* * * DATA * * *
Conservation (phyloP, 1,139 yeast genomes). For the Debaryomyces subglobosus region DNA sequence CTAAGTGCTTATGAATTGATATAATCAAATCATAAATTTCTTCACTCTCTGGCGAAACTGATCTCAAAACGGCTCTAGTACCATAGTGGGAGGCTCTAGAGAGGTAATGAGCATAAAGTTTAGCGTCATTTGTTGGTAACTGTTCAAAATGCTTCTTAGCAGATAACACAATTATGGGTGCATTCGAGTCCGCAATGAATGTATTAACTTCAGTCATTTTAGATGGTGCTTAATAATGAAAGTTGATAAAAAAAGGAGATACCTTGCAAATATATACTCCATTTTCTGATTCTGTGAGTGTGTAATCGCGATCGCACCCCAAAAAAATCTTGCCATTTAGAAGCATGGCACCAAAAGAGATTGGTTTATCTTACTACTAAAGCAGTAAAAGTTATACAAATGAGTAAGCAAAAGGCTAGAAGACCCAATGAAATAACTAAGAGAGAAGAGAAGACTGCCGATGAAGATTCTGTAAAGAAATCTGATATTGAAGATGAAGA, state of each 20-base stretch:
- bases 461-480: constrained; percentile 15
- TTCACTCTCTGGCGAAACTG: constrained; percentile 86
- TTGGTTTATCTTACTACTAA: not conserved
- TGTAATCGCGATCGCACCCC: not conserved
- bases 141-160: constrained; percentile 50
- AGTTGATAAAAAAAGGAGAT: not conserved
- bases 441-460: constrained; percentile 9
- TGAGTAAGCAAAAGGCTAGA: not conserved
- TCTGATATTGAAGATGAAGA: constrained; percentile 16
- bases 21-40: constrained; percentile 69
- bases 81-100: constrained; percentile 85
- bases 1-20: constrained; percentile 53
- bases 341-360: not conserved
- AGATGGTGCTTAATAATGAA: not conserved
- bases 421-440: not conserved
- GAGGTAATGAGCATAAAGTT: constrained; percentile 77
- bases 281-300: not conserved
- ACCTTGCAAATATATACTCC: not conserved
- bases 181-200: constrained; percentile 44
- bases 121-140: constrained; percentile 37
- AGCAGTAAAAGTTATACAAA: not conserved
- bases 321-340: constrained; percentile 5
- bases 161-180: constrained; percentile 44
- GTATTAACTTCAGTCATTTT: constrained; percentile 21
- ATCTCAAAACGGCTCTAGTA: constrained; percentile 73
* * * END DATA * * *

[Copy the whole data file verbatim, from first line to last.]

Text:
Conservation (phyloP, 1,139 yeast genomes). For the Debaryomyces subglobosus region DNA sequence CTAAGTGCTTATGAATTGATATAATCAAATCATAAATTTCTTCACTCTCTGGCGAAACTGATCTCAAAACGGCTCTAGTACCATAGTGGGAGGCTCTAGAGAGGTAATGAGCATAAAGTTTAGCGTCATTTGTTGGTAACTGTTCAAAATGCTTCTTAGCAGATAACACAATTATGGGTGCATTCGAGTCCGCAATGAATGTATTAACTTCAGTCATTTTAGATGGTGCTTAATAATGAAAGTTGATAAAAAAAGGAGATACCTTGCAAATATATACTCCATTTTCTGATTCTGTGAGTGTGTAATCGCGATCGCACCCCAAAAAAATCTTGCCATTTAGAAGCATGGCACCAAAAGAGATTGGTTTATCTTACTACTAAAGCAGTAAAAGTTATACAAATGAGTAAGCAAAAGGCTAGAAGACCCAATGAAATAACTAAGAGAGAAGAGAAGACTGCCGATGAAGATTCTGTAAAGAAATCTGATATTGAAGATGAAGA, state of each 20-base stretch:
- bases 461-480: constrained; percentile 15
- TTCACTCTCTGGCGAAACTG: constrained; percentile 86
- TTGGTTTATCTTACTACTAA: not conserved
- TGTAATCGCGATCGCACCCC: not conserved
- bases 141-160: constrained; percentile 50
- AGTTGATAAAAAAAGGAGAT: not conserved
- bases 441-460: constrained; percentile 9
- TGAGTAAGCAAAAGGCTAGA: not conserved
- TCTGATATTGAAGATGAAGA: constrained; percentile 16
- bases 21-40: constrained; percentile 69
- bases 81-100: constrained; percentile 85
- bases 1-20: constrained; percentile 53
- bases 341-360: not conserved
- AGATGGTGCTTAATAATGAA: not conserved
- bases 421-440: not conserved
- GAGGTAATGAGCATAAAGTT: constrained; percentile 77
- bases 281-300: not conserved
- ACCTTGCAAATATATACTCC: not conserved
- bases 181-200: constrained; percentile 44
- bases 121-140: constrained; percentile 37
- AGCAGTAAAAGTTATACAAA: not conserved
- bases 321-340: constrained; percentile 5
- bases 161-180: constrained; percentile 44
- GTATTAACTTCAGTCATTTT: constrained; percentile 21
- ATCTCAAAACGGCTCTAGTA: constrained; percentile 73